[Show abstract][Hide abstract] ABSTRACT: Increasing evidence support the critical roles of active stromal fibroblasts in breast cancer development and spread. However, the mediators and the mechanisms of regulation are still not well defined. We have shown here that the tumor suppressor p16INK4A protein inhibits the pro-carcinogenic effects of breast stromal fibroblasts through repressing the expression/secretion of IL-6. Indeed, p16INK4A suppresses IL-6 at the mRNA and protein levels. This effect is mediated trough miR-146b-5p, which inhibits IL-6 expression through a specific sequence at the IL-6 3'UTR. In addition, we present clear evidence that miR-146b-5p inhibition is sufficient to transactivate breast stromal fibroblasts, which promote epithelial-to-mesenchymal-transition in breast cancer cells in a paracrine manner. By contrast, ectopic expression of miR-146b-5p in active fibroblasts abrogated their pro-carcinogenic effects. The physiological importance of miR-146b-5p inhibition was revealed by showing that the levels of pre-miR-146b-5p as well as its mature form are reduced in cancer-associated fibroblasts as compared with their normal adjacent counterparts from cancer-free tissues isolated from the same patients. Interestingly, treatment of active breast stromal fibroblasts with curcumin increased the level of the p16INK4A coding CDKN2A mRNA and miR-146b-5p and suppressed IL-6, which confirms the repressive effect of these two tumor suppressor molecules on IL-6, and shows the possible "normalization" of cancer-related active fibroblasts. These results show that miR-146b-5p has non-cell-autonomous tumor suppressor function through inhibition of IL-6, suggesting that targeting this microRNA in breast stromal fibroblasts could be of great therapeutic value.
[Show abstract][Hide abstract] ABSTRACT: BRCA1 promoter methylation has been detected in DNA from peripheral blood cells of both breast cancer patients and cancer-free females. However, the pathological significance of this epigenetic change in white blood cells (WBC) remains an open question. In this study, we hypothesized that if constitutional BRCA1 methylation reflects an elevated risk for developing breast cancer (BC), WBC that harbor methylated BRCA1 in both cancer-free females and BC patients should exhibit similar molecular changes.
BRCA1 promoter methylation was examined by methylation-specific PCR in WBC from 155 breast cancer patients and 143 cancer-free females. Furthermore, The Human Breast Cancer EpiTect Methyl II Signature PCR Array and The Human Breast Cancer RT2 ProfilerTM PCR Array were used to study the methylation status and the expression profile of several breast cancer-related genes, respectively. In addition, we used label-free MS-based technique to study protein expression in plasma.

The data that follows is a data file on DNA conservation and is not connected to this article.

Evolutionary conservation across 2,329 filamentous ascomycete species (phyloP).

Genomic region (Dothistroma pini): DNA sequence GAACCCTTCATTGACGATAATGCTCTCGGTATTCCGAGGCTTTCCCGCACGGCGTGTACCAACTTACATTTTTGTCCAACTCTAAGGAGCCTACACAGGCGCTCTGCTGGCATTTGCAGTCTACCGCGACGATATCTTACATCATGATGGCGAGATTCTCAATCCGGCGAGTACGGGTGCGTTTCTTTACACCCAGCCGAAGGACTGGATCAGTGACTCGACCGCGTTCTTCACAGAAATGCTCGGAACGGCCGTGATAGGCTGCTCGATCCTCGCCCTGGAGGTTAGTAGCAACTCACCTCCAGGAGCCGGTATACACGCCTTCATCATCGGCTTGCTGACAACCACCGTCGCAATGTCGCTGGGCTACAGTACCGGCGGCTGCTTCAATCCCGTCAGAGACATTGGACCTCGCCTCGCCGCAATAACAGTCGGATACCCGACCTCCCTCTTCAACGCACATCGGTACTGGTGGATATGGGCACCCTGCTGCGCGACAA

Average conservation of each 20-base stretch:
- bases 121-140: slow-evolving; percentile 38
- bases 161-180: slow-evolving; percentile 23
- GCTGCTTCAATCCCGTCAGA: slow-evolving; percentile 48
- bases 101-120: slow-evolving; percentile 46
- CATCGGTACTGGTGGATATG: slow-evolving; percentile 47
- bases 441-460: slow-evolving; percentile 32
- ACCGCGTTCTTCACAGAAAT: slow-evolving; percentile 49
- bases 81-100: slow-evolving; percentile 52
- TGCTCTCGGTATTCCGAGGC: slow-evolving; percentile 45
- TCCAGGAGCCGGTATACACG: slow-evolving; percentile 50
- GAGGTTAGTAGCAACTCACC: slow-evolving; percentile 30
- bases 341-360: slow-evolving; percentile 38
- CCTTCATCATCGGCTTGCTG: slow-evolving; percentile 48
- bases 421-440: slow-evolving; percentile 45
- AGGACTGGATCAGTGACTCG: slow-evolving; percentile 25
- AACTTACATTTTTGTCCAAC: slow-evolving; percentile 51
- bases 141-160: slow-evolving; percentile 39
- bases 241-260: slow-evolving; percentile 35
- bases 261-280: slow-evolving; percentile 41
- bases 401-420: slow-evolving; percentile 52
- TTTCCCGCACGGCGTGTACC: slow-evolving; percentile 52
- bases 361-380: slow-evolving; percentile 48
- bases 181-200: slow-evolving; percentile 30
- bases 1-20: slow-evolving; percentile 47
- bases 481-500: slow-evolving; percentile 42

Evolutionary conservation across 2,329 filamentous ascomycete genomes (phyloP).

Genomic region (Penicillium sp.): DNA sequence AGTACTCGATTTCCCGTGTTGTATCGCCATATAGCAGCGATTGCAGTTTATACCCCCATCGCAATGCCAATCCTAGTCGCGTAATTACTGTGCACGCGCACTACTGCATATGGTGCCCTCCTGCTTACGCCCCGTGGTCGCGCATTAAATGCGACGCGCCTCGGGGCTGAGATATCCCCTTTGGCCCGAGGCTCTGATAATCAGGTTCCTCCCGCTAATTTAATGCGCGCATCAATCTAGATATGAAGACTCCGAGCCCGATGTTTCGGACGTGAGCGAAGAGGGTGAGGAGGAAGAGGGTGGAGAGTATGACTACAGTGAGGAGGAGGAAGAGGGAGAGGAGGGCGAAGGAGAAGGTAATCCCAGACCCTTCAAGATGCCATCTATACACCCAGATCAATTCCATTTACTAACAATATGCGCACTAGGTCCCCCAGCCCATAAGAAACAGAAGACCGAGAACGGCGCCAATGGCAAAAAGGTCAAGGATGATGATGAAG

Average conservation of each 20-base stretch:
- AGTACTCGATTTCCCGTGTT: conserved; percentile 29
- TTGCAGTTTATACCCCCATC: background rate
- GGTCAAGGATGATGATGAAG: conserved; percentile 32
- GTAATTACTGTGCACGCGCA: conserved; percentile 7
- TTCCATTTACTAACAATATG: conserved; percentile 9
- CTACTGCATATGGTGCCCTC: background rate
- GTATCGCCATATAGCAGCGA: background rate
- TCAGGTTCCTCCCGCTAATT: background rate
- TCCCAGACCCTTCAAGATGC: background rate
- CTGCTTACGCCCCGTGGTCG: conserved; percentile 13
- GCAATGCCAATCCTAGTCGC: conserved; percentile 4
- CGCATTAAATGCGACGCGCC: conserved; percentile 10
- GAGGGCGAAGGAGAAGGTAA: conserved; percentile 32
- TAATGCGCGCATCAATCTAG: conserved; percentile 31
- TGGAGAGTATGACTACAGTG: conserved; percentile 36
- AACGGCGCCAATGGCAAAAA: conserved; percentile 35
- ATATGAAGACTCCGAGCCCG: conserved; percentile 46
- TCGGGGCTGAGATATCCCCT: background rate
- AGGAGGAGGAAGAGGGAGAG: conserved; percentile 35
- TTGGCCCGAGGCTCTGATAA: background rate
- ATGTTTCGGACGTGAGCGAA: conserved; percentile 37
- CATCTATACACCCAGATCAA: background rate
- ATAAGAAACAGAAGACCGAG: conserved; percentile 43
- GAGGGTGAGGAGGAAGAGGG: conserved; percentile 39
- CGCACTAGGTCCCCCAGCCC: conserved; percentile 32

We have shown that 14.2% of BC patients and 9.1% of cancer-free females (carriers) harbored methylated BRCA1 promoter in their WBC. Interestingly, 66.7% of patients harbored methylated BRCA1 promoter in both WBC and tumors. Importantly, we have shown the presence of epigenetic changes in 9 other BC-related genes in WBC of both patients and carriers. Additionally, BRCA1 and 15 other important cancer -related genes were found to be differentially expressed in WBC from patients and carriers as compared to controls. Furthermore, we have shown that the carriers exhibited a unique plasma protein pattern different from those of BC patients and controls, with 10 proteins similarly differentially expressed in patients and carriers as compared to controls.
The present results suggest the presence of a strong link between aberrant methylation of the BRCA1 promoter in WBC and breast cancer -related molecular changes, which indicate the potential predisposition of the carriers for developing breast cancer. This informs the potential use of the aberrant methylation of BRCA1 promoter in WBC as a powerful non-invasive molecular marker for detecting predisposed individuals at a very early age.
[Show abstract][Hide abstract] ABSTRACT: Breast cancer (BC) is the most common malignancy and the leading cause of cancer-related death amongst women worldwide. The risk factors of this disease are numerous, and their prevalence varies between racial and ethnic groups as well as geographical regions. Therefore, we sought to delineate the association of socio-demographic, reproductive and life-style related risk factors with breast cancer in the Arab population.
Unmatched case-control study was conducted in the kingdom of Saudi Arabia using 534 cases of histologically confirmed breast cancer and 638 controls. Controls were randomly selected from primary health care visits and were free of breast cancer. Unconditional logistic regression analysis was performed to estimate odds ratios (ORs) and to examine the predictive effect of each factor on risk for BC. All study participants were interviewed by trained interviewers at hospital (cases) or at primary health care centers (controls).